Address by Anna Deavere Smith
Commencement 2007 remarks by Anna Deavere Smith, who received the honorary degree of Doctor of Fine Arts.
My few words to you are about community. That’s a word that doesn’t have a lot of teeth, and I think it’s because when we look it up in dictionaries we see that it doesn’t tell us anything about power. Certainly, if you’ve accomplished what you have here, to have graduated from Bates, somewhere you’re interested in power.
The kind of future that’s in front of us, and part of what Dean Kamen has talked about today, is going to require that we work in community and that we work in teams. “Community” will not just mean that which is closest to you, but that which you can reach. And what’s so important is how long your reach is, in terms of how far will you go, either by being present or through technology. But beware, as my good friend Studs Terkel, that great radioman from Chicago, said, “We’re more and more into communications, and less and less into communication!” So just because we can reach through technology, doesn’t mean we’ve really connected.
Sometimes, working in community and teams is going to call for more stamina than you might think of. I’m impressed already with your potential for delayed gratification [laughter]. You’re here to be honored, and I’m sure you really partied and celebrated last night. And you have to hear all us speak before get your prize. But when I think of stamina, I think about Brent Williams, a bull rider whom I met in Idaho, who talked about hanging on the bull even if you’re riding upside-down. You’re going to hang onto that bull until your head hits the dirt.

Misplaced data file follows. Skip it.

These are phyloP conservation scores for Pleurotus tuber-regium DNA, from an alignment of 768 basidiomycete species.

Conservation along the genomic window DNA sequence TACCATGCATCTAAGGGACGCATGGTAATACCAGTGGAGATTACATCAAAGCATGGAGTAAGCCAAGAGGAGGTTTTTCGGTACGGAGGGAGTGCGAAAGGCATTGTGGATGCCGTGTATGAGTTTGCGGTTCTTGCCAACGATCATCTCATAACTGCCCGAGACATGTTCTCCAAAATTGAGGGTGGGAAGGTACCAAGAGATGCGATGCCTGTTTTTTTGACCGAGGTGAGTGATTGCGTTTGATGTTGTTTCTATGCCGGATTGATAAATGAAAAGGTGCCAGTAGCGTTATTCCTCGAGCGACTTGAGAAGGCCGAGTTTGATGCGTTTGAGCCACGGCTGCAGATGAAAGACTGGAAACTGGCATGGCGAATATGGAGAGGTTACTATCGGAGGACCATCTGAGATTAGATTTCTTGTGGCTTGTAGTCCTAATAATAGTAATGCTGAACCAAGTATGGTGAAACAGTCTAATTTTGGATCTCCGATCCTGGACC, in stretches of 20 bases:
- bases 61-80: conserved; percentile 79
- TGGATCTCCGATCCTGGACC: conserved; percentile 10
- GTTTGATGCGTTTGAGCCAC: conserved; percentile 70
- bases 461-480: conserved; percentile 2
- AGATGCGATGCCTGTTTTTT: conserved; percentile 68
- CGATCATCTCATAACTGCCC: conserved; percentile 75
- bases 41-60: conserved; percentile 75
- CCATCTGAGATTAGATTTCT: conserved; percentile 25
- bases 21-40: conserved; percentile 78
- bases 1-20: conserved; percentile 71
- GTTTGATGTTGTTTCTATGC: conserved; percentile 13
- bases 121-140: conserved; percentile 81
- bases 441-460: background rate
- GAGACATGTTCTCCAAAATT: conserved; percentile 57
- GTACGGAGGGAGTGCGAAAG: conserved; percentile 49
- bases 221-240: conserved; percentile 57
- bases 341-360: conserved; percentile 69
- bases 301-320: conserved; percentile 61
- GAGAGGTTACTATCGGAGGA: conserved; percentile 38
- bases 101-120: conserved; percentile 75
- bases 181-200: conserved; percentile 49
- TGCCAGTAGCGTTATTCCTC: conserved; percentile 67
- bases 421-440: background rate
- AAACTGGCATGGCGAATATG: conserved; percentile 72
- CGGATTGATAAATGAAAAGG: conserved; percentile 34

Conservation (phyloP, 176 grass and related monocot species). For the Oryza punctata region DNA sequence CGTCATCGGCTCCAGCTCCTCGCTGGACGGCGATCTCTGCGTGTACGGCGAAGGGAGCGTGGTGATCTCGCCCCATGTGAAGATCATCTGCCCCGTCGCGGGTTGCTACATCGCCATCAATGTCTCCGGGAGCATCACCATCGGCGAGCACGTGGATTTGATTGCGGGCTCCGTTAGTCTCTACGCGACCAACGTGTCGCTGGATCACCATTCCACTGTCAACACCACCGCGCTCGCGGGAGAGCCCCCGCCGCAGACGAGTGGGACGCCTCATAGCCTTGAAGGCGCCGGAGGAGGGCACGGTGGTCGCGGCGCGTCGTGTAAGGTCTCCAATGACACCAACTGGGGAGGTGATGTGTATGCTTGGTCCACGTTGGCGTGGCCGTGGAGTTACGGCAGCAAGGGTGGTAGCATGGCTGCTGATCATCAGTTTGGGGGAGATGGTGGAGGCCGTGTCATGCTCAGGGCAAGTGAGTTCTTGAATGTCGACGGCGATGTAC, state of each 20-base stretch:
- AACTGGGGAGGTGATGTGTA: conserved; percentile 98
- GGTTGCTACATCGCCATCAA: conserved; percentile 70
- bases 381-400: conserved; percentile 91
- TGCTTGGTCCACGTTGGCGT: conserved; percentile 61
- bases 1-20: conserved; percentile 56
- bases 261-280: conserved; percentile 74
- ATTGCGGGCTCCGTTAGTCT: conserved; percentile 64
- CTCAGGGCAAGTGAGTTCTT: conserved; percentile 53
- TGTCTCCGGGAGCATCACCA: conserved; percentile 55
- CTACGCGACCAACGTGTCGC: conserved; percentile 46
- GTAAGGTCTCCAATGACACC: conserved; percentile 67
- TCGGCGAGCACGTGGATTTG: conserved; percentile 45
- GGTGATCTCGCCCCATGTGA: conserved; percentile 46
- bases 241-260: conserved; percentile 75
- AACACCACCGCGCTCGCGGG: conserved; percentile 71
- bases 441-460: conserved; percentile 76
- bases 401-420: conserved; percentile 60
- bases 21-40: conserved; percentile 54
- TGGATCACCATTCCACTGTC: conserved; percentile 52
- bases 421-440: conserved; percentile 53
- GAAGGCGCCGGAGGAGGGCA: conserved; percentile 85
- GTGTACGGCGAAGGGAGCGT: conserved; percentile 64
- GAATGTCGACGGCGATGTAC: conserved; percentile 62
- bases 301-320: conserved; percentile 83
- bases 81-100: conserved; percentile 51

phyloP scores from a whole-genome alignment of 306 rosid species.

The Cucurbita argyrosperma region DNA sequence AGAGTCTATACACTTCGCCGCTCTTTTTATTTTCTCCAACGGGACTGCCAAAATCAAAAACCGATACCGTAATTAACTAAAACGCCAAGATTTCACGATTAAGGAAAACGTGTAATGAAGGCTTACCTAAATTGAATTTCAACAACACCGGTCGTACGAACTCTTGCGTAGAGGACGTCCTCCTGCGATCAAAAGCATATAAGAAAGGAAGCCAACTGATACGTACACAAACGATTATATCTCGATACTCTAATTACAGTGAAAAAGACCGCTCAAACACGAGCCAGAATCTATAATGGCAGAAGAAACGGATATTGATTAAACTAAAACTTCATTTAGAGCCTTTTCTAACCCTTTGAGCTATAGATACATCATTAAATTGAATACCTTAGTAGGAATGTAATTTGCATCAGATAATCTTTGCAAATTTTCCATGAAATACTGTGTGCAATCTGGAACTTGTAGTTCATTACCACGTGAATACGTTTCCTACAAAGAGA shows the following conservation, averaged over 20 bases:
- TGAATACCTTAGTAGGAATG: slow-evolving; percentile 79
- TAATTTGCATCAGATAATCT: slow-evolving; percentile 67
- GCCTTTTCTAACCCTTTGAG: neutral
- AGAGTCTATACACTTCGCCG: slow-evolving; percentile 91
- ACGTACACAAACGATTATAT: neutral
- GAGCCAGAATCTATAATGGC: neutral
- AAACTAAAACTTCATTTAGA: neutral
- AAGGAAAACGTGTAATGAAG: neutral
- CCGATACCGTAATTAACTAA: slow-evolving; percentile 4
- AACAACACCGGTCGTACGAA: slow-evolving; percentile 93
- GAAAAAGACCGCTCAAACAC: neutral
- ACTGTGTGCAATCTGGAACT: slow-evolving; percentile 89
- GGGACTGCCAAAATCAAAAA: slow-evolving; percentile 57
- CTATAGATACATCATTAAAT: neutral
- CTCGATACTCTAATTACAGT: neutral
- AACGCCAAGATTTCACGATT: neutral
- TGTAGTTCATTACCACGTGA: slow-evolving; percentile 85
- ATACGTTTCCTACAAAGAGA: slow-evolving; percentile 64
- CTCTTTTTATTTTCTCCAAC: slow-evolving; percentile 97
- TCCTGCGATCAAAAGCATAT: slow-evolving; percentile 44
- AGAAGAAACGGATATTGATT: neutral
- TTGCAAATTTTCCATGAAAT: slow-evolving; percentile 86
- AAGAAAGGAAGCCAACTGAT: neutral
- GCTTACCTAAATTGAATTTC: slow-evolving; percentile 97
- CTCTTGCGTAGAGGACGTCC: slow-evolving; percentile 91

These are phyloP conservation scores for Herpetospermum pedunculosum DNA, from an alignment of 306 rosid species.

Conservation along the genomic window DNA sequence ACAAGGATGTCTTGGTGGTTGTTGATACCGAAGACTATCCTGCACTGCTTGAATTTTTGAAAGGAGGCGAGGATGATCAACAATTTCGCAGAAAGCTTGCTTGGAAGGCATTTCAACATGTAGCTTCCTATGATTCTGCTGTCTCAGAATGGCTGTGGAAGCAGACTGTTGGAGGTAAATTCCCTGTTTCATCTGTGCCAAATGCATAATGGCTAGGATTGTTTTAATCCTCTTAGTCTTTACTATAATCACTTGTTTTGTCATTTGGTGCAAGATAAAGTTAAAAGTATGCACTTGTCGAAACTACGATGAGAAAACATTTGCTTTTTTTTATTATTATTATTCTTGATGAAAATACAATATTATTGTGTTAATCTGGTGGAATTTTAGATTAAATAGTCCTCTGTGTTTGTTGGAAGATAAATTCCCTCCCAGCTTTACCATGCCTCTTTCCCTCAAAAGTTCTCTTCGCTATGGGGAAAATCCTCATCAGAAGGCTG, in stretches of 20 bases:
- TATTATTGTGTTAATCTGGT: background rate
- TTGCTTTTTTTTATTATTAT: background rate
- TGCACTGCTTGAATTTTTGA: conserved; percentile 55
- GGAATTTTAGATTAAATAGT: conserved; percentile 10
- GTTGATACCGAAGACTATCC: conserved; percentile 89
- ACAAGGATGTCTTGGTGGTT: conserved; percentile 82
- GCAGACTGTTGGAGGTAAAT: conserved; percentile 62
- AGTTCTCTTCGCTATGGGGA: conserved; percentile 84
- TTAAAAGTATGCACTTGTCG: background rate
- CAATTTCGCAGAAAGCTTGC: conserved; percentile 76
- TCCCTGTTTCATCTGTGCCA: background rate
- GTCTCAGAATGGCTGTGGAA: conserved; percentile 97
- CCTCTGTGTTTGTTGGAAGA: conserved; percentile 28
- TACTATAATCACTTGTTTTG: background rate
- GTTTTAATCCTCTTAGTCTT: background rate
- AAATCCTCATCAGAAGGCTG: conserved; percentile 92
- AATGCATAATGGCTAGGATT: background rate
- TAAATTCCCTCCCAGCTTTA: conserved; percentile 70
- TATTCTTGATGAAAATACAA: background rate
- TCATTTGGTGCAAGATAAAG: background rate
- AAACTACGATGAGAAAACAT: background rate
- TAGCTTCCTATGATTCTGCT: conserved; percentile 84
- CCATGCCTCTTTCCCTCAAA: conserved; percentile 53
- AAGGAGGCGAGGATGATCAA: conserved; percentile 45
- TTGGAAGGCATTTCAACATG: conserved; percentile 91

The reason that community and reach and stamina are so important now is that many of us have been educated to celebrate our own identities, to celebrate that which we understand because that’s what we came from. I like to think about us existing in what I call “safe houses of identity.” There’s the black woman’s house, the white woman’s house, the educated person’s house, the illiterate person’s house. I suggest to you that you come out of your safe houses of identity, even as your education may have rightfully nurtured you in the archives of those identifies. Come out of that into a space that I call “the crossroads of ambiguity,” where there is no house, where it is not safe.
I’ve talked to my students about resilience, about what the bull rider is trying to teach us, where there is no roof and where you might make a brand-new house with someone who doesn’t speak a language that you speak. Living this way is going to call for a greater sense of mobility, and in that mobileness also keeping the kindness that Dr. Carle has talked about, the music that Dr. Harris has talked about, your sense of humor, and, mostly, never to think you know where you are.
When I arrived here yesterday to the Hilton — and I’ve seen more Hilton hotels that you want to know about — I didn’t even bother opening the curtains. I was sure I would look at a parking lot or another building. Right before I went to bed, I thought that I better open the curtains, to make sure I wake up. When I woke up, I saw that extraordinary waterfall that you have here. And so, even at the moment we think we know something, if we stop to open the curtain, to open our eyes, to open our hearts in another way, there just might be that waterfall. And that waterfall might just lead us to lead us to a new thought or a new spirit.
Be strong, be new, be you. The “be new” is even more important than the “be you.” Congratulations.